You are hereNovember 10, 2011 | Mammary Stem Cells
Lineage Specific Methylation of the Elf5 Promoter in Mammary Epithelial Cells
From the October Edition of Stem Cells
By Stuart P. Atkinson
The E-twenty six transcription factor, Elf5, has been previously identified as an important regulator of mammary alveolar development (Oakes et al and Choi et al). Elf5 is not expressed in the stem cell-enriched compartment of the mammary gland, but is expressed in both luminal progenitors and mature luminal cells and is required for the differentiation of luminal progenitor cells toward the alveolar lineage. Few studies have sought to understand the role of epigenetic regulation of gene expression in the mammary gland (Rinkels et al, Bloushtain-Qimron et al, Gu et al and Pietersen et al) and, as the epigenetic regulation of Elf itself is known to be very important during development (Ng et al), DNA methylation studies may allow a better understanding the epigenetic control of mammary development. This was the focus of a recent study published in the October edition of Stem Cells from the laboratories of Susan J. Clark and Christopher J. Ormandy at the Garvan Institute of Medical Research, New South Wales, Australia. Using bisulphite sequencing, the authors show that Elf5 expression and DNA methylation are correlated and so demonstrate that Elf5 promoter methylation is lineage-specific and developmentally regulated in the mammary gland in vivo (Lee and Hinshelwood et al).
Initial studies into Elf5 expression utilised the HC11 mouse mammary cell line as an in vitro model of mammary cell differentiation (Ball et al). Differentiation if these cells can be induced by the removal of Epidermal Growth Factor on day 3 of culture and the addition of DMX and prolactin on days 4 to 8. Differentiation can be confirmed through the increase expression of milk proteins (a-casein, and b-casein) as early as day 6. Analysis of Elf5 expression demonstrated an upregulation preceding b-casein and whey acidic protein (Wap) expression, while siRNA-mediated downregulation of Elf5 on day one of the differentiation protocol led to the decreased expression of b-casein and Wap, significantly so by day 6. Further, Elf5 overexpression led to the increase of Wap expression suggesting a link between Elf5 expression and mammary cell differentiation. DNA methylation of the Elf5 promoter was high in undifferentiated HC11 cells and decreased throughout the differentiation period, suggesting this to be a major regulatory mechanism behind Elf5 expression.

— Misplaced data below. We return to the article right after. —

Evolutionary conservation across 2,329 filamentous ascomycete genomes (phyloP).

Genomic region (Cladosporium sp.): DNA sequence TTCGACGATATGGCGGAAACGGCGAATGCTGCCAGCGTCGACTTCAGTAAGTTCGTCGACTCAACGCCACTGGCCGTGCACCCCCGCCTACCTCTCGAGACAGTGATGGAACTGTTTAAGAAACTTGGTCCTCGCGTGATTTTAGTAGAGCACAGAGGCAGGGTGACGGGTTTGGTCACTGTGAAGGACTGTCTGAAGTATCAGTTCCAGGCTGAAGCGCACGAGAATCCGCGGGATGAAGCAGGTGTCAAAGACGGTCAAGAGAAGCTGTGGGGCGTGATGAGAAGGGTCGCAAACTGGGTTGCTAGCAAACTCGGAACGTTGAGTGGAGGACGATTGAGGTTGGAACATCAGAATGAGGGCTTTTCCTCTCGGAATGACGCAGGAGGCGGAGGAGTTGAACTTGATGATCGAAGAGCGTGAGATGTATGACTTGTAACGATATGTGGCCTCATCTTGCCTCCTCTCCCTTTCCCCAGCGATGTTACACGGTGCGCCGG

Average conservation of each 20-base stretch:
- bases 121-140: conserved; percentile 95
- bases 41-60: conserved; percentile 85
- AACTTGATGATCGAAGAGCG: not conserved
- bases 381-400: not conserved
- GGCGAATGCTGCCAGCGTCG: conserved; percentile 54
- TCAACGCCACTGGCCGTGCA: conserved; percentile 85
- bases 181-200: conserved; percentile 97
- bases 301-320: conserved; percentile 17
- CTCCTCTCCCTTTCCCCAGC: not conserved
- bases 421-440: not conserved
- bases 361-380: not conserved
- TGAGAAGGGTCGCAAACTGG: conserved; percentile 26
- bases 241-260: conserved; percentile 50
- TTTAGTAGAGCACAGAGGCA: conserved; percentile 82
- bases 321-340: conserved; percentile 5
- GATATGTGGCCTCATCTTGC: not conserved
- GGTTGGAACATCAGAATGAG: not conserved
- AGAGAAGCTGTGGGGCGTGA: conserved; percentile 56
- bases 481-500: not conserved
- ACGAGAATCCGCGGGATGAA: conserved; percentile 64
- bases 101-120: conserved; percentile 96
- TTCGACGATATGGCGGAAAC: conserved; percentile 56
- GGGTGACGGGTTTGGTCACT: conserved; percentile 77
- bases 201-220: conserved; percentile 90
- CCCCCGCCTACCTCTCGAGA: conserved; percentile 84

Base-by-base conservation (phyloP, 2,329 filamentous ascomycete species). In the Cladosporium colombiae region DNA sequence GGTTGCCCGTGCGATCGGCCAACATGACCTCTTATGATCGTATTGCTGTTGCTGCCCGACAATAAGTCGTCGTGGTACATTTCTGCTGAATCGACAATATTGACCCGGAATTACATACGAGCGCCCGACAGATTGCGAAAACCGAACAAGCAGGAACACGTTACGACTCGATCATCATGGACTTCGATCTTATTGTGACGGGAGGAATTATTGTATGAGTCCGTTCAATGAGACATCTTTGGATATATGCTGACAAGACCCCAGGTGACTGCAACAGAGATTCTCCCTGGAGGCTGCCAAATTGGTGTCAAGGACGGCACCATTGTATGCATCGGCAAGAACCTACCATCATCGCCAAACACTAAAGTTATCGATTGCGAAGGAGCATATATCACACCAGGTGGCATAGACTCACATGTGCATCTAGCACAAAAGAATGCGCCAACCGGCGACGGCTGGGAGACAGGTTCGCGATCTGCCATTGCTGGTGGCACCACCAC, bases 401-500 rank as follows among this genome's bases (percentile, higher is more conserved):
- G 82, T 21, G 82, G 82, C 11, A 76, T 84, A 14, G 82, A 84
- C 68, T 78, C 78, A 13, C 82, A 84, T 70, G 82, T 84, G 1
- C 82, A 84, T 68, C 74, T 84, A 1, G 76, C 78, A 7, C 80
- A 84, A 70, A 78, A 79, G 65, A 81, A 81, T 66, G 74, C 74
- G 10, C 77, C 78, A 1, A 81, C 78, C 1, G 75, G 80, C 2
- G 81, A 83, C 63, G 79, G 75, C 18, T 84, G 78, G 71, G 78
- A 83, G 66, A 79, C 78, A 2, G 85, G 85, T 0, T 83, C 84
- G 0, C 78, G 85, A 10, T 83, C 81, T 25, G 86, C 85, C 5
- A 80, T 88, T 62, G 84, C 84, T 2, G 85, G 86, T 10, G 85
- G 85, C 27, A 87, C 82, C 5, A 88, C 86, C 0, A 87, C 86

To move this research towards in vivo analysis, mammary epithelial cells (MECs) were purified from virgin and pregnant mice. Relative to MECs in virgin mice, Elf5 expression was increased 18 days postcoitus (dpc) and was again linked to changes in DNA methylation status of promoter regions, although not as definitively as was observed in HC11 cells. Next the expression patterns of Elf5 during development were studied through detailed immunohistochemical analysis, which revealed that while around half of the luminal epithelial cells stained positive for Elf5 in virgin mice at both oestrus and dioestrus, by 4 dpc the majority of luminal cells stained positive for Elf5, while the myoepithelial cells remained negative and this pattern was maintained throughout pregnancy to 1 day post partum (dpp). By late pregnancy, the Elf5 positive luminal cells greatly outnumbered the Elf5 negative myoepithelial cells.
To further investigate cell-specific Elf5 expression patterns, flow assisted cell sorting (FACs) was used to separate out basal cells including myoepithelial and stem cells (CD24+CD29hi), luminal progenitor cells (CD24+CD29loCD61+) and mature luminal cells (CD24+CD29loCD61-) from virgin mouse mammary tissue. While Elf5 expression was low in basal cells and greater in mature luminal cells, it was significantly increased in the luminal progenitor cells, while DNA methylation of the promoter was highest in the basal cells with a reduction observed in the luminal cells. However, it was noted that the proportion of Elf5+ cells and DNA methylation levels were not dramatically different between the two luminal populations suggesting a further mode of control over Elf5 expression. This analysis was repeated during pregnancy, comparing the basal (CD24+CD29hi) with the total luminal (CD24+CD29lo) population, due to the scarcity of luminal progenitor cells during pregnancy, and showed similar results to that observed in virgin mice. However, Elf5 was higher in the luminal cells from pregnant mice, reflecting an increased proportion of luminal cells expressing Elf5 during pregnancy, while the Elf5 promoter showed a decrease in its DNA methylation level. While there was no alteration in Elf5 expression observed in the basal populations, the pregnant mice also showed also a decrease in Elf5 promoter DNA methylation.
Overall, the data suggests that suggest that loss of Elf5 methylation specifies the mammary luminal lineage, while continued Elf5 methylation maintains the stem cell and myoepithelial lineages, the first example of a lineage specific epigenetic mark to be associated with a transcription factor that governs mammary cell fate.
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